As an adult, I have a much greater appreciation for this blessing. In order to survive physically, many parts us need to be open – our nose and airways to breathe, our mouth to receive nourishment, other orifices to provide exits for waste. Other parts need to be closed – our blood must clot after a cut or incision so that we can heal. Most of the time, these openings and closings occur naturally, instinctively, and for that we are grateful. Until they are obstructed, we take them for granted, often forgetting that our very lives depend on them. Perhaps this is why Jewish tradition provides a blessing that refers to this very dependence.

For anyone who suffers from a chronic or recurring or life-threatening ill­ness, however, waking each day brings with it a profound awareness of what our bodies can – and cannot – do. We don’t need to be reminded through our morning liturgy, and thus the prayer may serve a different purpose: To give us the opportunity to express gratitude for what our bodies can do, even when some open orifices are closed, and some closed ones are open.

Perhaps the “closed” nature of the placement of this week’s Torah portion foreshadows what will occur – Jacob the patriarch will become ill, meet and adopt his grandsons through Joseph, and then call together his 12 sons to offer them words about their futures. We read, “Joseph was told, ‘Your father is ill.’ So, he took his two sons, Manasseh and Ephraim.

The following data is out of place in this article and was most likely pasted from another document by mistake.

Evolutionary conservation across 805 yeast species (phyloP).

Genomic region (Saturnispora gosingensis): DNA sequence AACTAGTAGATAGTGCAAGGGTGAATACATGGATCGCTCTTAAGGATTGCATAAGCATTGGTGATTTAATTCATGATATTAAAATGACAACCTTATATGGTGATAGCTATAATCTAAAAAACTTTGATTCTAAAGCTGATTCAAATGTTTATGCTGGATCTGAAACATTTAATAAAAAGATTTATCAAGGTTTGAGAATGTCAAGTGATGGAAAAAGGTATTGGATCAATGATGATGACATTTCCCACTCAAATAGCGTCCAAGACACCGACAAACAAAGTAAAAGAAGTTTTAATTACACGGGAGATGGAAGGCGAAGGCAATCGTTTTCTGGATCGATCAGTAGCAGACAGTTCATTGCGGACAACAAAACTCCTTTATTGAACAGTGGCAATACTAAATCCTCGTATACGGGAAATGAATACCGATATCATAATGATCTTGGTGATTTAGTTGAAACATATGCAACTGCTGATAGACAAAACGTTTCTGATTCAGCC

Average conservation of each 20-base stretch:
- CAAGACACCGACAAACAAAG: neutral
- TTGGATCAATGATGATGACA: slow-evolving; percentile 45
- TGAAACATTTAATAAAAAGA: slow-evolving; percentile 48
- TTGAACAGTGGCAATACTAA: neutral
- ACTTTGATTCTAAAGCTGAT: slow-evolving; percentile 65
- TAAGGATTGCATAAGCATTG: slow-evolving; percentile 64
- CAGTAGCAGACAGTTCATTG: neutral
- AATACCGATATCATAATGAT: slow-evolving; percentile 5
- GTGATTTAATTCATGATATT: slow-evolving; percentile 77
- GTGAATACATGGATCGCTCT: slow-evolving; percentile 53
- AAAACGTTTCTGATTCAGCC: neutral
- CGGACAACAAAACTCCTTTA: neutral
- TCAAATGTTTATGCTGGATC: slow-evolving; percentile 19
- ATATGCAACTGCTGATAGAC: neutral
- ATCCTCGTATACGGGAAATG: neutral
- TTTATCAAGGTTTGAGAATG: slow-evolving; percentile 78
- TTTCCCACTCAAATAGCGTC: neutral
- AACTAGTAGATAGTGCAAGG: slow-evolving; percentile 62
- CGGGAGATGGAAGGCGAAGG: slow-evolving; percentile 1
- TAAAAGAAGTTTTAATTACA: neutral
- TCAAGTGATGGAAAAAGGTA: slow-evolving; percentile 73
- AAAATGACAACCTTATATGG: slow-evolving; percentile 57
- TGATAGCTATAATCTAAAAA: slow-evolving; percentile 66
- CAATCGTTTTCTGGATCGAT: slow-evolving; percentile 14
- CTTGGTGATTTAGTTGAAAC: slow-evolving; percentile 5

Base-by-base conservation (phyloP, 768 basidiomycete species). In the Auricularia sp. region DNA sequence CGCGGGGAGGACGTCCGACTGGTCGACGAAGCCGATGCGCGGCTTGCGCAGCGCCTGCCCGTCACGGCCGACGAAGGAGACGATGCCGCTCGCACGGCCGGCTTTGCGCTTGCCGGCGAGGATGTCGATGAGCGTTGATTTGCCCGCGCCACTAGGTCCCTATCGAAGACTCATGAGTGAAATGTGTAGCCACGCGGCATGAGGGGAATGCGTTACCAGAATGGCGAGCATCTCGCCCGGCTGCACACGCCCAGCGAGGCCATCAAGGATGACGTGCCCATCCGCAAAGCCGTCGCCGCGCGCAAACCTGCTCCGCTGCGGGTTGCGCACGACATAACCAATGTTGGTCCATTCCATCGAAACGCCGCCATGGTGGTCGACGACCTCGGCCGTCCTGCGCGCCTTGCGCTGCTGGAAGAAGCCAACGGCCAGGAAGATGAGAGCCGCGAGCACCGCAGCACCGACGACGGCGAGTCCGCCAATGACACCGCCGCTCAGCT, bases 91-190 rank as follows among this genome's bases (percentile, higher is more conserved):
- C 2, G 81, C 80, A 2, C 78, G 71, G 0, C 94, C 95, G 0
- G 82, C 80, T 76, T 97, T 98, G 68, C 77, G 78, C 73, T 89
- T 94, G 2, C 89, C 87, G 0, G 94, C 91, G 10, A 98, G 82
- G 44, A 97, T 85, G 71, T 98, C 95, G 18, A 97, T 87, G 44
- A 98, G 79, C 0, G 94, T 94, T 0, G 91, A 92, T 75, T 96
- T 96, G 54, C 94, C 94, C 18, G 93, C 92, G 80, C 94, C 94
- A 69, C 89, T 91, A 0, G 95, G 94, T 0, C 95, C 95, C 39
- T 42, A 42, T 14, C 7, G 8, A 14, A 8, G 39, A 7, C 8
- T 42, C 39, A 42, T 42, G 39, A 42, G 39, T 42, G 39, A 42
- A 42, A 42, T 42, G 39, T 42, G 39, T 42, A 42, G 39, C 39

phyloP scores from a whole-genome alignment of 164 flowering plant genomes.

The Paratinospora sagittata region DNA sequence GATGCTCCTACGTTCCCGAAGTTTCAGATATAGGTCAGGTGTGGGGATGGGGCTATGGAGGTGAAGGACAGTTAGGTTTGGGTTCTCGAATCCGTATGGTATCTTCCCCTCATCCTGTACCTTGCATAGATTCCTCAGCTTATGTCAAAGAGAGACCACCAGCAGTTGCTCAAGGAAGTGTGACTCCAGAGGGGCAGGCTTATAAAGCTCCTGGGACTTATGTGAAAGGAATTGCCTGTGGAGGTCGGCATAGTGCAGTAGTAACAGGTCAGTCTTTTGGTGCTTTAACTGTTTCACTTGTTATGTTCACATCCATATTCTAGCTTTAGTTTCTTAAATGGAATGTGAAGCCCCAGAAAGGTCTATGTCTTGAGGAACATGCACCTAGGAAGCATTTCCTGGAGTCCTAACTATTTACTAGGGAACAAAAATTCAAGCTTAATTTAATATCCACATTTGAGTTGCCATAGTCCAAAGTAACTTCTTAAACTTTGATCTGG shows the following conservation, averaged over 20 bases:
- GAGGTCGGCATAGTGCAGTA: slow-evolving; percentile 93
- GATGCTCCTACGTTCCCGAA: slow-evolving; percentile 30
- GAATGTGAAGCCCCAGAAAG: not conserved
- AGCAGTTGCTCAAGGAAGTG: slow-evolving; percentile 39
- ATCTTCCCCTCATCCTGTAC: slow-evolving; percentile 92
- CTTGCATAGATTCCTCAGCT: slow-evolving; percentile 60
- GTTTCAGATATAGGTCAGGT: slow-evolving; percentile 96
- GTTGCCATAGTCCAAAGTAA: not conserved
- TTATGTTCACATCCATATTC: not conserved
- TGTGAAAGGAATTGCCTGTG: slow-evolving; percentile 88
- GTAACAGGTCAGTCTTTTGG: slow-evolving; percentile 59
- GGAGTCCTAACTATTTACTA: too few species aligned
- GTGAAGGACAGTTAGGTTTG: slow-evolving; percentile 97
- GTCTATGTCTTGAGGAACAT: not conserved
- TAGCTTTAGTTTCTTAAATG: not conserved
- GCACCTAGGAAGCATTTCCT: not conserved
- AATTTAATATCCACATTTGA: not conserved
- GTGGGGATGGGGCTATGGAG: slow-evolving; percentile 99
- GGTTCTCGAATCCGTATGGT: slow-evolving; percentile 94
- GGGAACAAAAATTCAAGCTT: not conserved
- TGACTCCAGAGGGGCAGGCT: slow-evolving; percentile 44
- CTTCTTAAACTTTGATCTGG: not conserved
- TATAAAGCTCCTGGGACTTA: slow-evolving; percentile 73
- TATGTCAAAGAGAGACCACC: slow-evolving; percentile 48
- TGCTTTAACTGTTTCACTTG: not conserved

When Jacob was told, ‘Your son Joseph has some to see you,’ [he] summoned his strength and sat up in bed.”[1]

The Rabbis observed that Jacob is the first person in the Torah to be described as having some sort of sickness. “In a Midrash they write: “From the day that heaven and earth were created, people did not become sick. A person might have been walking in the market, he would sneeze and his soul would leave his body through his nostrils. Jacob requested mercy, ‘Master of the Universe, do not take my soul until I have instructed my children.’ God acceded to the request.... That is why we wish a person “life” or “blessings” when he or she sneezes.”[2]

Another Midrash asks what was different about Jacob that he would be the first person to become ill before his death? It answers that each of our forefathers asked for something to be done to him before he died: Abraham was concerned about his appearance. He told God that if fathers and sons looked alike (as they apparently did then), no one could tell them apart. He asked that God give the elder generations signs of aging. God agreed.

Isaac was concerned that if there was no pain in the world, there would be little suffering in this world, and thus an incredible burden would be placed upon a sinner at the time of his death. Pain in this world could partially alleviate the pain in the World to Come and thus ease one’s entrance to Paradise. God agreed and made Isaac blind.

Jacob’s concern was that if, in his dying hour, a person was to become ill, it would serve as a warning for him to use his remaining time to prepare his children. God agreed, and Jacob was the first person to have a terminal illness. He bestowed blessings and give his sons their final instructions for living in Egypt.[3]


[1]Genesis 48:1

[2]Pirkei d’Rebe Eliezer, approximately 9th-10th centuries

[3]Genesis Rabbah, approximately 5th century

Thu, February 29 2024 20 Adar I 5784